A research conducted in Queensland has revealed that almost a quarter of the population here underestimates their risk of developing potentially deadly melanomas – with those at highest risk worst at predicting their chances of getting the skin cancers.
A new QIMR Berghofer research examined data from nearly 42,000 Queenslanders who participated in their QSkin study, the findings of which were published on Tuesday in the Journal of Investigative Dermatology.
The team of researchers asked participants to self-assess their risk of developing melanoma and compared their answers to a score generated by a QIMR Berghofer-developed risk prediction tool.
“We found almost a quarter of respondents underestimated their risk of melanoma by at least two levels. Only about 10 per cent of the respondents overestimated their level of risk,” said QIMR Berghofer Deputy Director Professor David Whiteman.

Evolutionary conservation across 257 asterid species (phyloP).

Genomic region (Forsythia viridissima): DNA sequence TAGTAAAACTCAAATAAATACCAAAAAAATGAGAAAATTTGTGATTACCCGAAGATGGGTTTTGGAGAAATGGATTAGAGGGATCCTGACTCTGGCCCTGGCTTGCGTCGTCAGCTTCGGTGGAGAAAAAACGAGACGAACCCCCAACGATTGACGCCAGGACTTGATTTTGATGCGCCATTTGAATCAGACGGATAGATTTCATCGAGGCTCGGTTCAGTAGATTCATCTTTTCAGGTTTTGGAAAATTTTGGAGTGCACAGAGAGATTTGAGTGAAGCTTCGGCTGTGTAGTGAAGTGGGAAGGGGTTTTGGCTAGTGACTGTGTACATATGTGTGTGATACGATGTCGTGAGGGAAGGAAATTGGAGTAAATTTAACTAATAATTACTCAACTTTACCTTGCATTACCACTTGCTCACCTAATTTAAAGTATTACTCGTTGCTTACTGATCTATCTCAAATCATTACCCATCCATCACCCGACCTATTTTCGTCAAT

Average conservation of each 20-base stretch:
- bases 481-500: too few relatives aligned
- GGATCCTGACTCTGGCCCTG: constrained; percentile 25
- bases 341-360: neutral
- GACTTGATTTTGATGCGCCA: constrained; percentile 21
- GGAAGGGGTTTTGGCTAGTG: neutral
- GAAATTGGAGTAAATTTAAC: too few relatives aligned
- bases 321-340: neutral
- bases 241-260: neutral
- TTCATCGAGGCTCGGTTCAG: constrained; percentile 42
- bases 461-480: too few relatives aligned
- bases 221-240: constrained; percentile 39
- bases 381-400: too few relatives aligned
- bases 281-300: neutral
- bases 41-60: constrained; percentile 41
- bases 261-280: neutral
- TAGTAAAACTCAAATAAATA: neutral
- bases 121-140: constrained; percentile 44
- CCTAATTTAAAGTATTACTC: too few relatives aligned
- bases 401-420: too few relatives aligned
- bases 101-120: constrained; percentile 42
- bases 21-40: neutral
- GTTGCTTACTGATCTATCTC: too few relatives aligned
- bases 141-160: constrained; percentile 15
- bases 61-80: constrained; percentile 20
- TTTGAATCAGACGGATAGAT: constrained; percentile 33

“This suggests they would benefit from better counselling at the time of their first skin cancer diagnosis, to ensure they are made fully aware of their future risk of developing melanoma,” said Whiteman who is also the head of the institute’s Cancer Control Group.
First author and QIMR Berghofer researcher, Associate Professor Catherine Olsen, said almost 70 per cent of participants had a good idea of their risk level.
“More than 28,500 people correctly identified their risk category or were only one category away. The problem was with the almost 25 per cent of people who weren’t close to knowing their risk level,” Associate Professor Olsen said.
(This story has been published from a wire agency feed without modifications to the text.)
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